A non-polar amino acid. L and D molecules are mirror images of each other.
alanine, Ala, amino acid, protein, peptide, polypeptide, nonpolar side chains, silk, zwitterion, peptide bond, amide bond, amino acid sequence, molecule, chemistry, biochemistry, biology
Molar mass: 89.09 g/mol
Melting point: 297 °C
Boiling point: 250 °C
Density: 1.424 g/cm³
Alanine is a colourless, crystalline compound, insoluble in ether, somewhat soluble in alcohol and well soluble in water. It is an amino acid with an apolar side chain. L-alanine is one of the most important amino acids, which is found in almost all proteins. A number of amino acids are substituted alanine derivatives.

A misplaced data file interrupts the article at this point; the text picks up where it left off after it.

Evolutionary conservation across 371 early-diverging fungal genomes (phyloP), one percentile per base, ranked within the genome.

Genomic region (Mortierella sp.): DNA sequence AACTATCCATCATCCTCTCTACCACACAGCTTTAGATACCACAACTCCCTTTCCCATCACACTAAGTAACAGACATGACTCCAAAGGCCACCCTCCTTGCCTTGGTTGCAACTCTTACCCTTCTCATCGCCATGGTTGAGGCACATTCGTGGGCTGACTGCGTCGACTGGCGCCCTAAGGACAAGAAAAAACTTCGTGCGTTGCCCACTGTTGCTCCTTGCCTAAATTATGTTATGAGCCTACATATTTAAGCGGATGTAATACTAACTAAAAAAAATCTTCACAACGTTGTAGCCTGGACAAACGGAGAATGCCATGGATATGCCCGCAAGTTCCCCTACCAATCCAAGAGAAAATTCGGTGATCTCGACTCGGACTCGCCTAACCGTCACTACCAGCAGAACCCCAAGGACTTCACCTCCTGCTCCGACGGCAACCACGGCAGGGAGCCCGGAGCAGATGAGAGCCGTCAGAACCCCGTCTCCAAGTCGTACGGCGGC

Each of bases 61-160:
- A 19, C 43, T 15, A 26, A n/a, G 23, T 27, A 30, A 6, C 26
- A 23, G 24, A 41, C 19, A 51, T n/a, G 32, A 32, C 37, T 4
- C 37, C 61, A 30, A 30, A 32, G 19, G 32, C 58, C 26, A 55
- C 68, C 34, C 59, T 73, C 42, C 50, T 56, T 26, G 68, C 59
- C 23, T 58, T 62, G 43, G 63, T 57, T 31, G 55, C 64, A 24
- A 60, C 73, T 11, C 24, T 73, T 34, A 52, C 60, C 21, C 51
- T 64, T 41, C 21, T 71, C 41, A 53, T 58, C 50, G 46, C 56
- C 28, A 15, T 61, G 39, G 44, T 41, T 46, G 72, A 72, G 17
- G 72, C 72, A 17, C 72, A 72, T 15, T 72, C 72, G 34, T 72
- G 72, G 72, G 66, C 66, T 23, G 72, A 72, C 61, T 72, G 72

Occurrence and production
Alanine is found in large quantities in proteins; silk, for example, contains 25% L-alpha-alanine. In living organisms it is produced in a reaction of lactic acid and ammonia. In laboratories it is produced from alpha-chloropropionic acid and ammonia.
Amino acids are the monomers of proteins.
Mirror image isomers of asymmetrical shapes and solids are non-superimposable.
Amino acids that make up proteins are bound by peptide bonds.
While the density of spider silk is less than that of nylon filaments, its tensile strength is greater than that of steel.